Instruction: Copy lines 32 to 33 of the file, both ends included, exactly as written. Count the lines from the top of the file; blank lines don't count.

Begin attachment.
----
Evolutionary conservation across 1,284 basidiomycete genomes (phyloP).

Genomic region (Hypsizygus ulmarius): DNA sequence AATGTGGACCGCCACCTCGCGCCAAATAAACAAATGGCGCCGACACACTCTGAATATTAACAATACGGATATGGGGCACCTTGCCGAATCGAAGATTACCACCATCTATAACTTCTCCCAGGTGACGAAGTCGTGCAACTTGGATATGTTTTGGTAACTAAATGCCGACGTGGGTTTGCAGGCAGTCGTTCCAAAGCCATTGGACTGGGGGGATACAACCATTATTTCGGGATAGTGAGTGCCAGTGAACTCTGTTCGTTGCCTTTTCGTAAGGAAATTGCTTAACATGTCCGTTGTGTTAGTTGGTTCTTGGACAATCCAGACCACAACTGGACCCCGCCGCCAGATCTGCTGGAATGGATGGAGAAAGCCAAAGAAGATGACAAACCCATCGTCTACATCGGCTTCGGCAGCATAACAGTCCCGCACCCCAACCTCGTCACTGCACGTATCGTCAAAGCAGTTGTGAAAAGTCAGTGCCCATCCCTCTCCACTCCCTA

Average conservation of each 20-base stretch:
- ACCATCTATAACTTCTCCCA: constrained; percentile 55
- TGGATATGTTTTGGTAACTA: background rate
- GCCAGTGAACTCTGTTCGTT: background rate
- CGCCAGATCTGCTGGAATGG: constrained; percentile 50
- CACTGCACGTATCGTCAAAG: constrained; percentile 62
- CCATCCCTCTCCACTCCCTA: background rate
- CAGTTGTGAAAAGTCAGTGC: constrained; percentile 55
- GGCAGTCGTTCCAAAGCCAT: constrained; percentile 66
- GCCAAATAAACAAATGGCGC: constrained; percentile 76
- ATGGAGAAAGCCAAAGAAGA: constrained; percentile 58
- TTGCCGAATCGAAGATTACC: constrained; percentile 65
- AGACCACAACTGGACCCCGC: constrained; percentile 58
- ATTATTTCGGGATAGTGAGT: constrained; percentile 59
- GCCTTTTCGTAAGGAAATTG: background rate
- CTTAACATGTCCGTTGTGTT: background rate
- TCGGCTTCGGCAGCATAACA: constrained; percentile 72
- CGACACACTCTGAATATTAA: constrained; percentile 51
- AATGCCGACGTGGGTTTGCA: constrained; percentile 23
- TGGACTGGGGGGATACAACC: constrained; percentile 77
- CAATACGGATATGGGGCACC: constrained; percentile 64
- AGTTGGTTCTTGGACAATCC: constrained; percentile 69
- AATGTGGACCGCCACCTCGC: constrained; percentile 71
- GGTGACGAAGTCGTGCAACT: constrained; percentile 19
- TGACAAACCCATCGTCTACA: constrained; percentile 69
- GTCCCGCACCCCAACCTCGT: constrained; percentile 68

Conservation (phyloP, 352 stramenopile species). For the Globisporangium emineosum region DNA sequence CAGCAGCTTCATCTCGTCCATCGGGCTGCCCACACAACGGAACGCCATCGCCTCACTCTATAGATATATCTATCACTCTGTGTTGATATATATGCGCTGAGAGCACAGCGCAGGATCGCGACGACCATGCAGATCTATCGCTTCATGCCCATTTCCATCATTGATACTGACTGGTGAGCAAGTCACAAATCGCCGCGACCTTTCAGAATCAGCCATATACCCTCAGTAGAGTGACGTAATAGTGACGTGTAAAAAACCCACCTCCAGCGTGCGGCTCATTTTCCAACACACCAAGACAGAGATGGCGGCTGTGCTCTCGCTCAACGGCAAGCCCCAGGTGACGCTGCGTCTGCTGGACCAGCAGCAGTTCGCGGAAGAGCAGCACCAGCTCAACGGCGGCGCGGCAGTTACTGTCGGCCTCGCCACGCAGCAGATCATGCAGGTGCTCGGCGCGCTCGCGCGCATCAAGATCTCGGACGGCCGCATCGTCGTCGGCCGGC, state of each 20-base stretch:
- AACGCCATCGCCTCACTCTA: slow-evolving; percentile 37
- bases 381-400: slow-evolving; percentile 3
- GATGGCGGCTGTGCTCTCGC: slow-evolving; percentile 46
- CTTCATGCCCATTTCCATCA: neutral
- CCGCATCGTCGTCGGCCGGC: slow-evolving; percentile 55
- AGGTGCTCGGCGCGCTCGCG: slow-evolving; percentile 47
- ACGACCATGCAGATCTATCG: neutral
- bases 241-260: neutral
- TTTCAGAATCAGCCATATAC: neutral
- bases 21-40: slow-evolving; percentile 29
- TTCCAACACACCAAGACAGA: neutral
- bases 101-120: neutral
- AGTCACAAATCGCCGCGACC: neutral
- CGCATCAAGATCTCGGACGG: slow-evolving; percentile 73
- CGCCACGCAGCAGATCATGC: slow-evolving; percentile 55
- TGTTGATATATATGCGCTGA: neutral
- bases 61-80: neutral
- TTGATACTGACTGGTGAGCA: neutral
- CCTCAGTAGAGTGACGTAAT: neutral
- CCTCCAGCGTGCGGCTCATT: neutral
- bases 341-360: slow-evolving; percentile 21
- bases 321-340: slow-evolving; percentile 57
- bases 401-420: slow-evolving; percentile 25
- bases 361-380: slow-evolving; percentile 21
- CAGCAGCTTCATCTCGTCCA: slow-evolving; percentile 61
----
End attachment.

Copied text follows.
- GATGGCGGCTGTGCTCTCGC: slow-evolving; percentile 46
- CTTCATGCCCATTTCCATCA: neutral